There are many ways to incorporate current events activities into the classroom.  Wise Owl Kids (n.d.) suggests multiple activities that can be used in the classroom to incorporate current events.  Some of the activities suggested by Wise Owl Kids (n.d.) include identifying why a particular article is considered news, identifying the five W’s, identifying facts and opinions, and many more.  One great aspect of NewsELA over traditional newspapers is that the articles on NewsELA are student friendly, the difficulty of the article can be altered to meet each student’s ability, students can access the same article at home and at school, NewsELA incorporates technology in the classroom, and note taking and comments can be make directly on the article in NewsELA.  Furthermore, teaching current events in the classroom can be directly tied to the New York State Common Core State Standards for ELA and Social Studies.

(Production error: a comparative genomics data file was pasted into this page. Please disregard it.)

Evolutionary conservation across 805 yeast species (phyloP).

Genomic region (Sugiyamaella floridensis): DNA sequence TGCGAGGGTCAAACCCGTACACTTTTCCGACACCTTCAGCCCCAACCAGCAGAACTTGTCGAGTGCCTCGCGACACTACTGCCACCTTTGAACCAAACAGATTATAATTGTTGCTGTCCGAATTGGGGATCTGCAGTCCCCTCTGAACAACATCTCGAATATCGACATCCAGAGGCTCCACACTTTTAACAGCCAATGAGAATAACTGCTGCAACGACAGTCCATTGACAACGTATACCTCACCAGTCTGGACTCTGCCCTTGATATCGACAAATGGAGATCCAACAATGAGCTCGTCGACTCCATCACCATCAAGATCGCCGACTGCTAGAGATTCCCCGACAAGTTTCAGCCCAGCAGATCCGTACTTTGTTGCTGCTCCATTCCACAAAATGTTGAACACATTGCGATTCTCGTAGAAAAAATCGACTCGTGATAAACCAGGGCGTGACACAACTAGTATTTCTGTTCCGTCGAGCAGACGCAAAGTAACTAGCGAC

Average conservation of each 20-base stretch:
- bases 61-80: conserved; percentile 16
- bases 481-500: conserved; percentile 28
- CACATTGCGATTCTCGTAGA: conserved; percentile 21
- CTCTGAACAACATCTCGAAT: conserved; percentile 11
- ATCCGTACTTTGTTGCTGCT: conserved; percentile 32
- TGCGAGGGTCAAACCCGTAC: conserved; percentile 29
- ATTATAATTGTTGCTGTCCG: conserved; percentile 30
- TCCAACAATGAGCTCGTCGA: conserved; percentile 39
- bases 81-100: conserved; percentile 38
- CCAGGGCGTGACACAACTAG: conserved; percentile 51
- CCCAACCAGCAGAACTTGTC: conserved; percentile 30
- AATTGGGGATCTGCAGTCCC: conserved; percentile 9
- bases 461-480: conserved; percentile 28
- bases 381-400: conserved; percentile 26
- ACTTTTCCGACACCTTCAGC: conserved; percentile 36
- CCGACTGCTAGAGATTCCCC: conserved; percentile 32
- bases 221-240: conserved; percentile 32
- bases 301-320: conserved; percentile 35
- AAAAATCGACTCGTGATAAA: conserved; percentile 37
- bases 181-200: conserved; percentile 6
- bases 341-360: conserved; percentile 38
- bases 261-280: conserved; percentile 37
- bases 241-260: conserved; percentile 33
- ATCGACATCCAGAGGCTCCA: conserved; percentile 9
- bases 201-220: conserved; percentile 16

I will definitely incorporate current events into my future classroom through the use of sites like NewsELA, similar websites, or traditional newspaper and magazine articles.  Using current events is a great way to allow students to connect with what is happening within our community and the world as a whole while promoting literacy in the classroom.  NewsELA is a fantastic website because it allows an articles difficulty level to be changed so that all students may read the article on a level that is suitable for them.  It was helpful to use NewsELA and see all of the great opportunities the website has.  There is an abundance of different articles that can appeal to many interest levels and allow students to find articles that they are interested in without having to look in traditional newspapers that may or may not have information that is not sensitive enough for younger students to view.  I was very impressed with NewsELA and all that the site has to offer.  I am thankful to be able to have gotten the opportunity to access and utilize the site this semester.  However, I do feel that just reading the articles and taking a quiz or completing a short writing assignment is not enough to really utilize the article in the classroom.  I think that using the article in discussions or other activities as suggested on Wise Owl Kids is a better way to use the articles from NewsELA in a literary way in the classroom, as well as a great way to get students engaged in current events and what is happening in our society.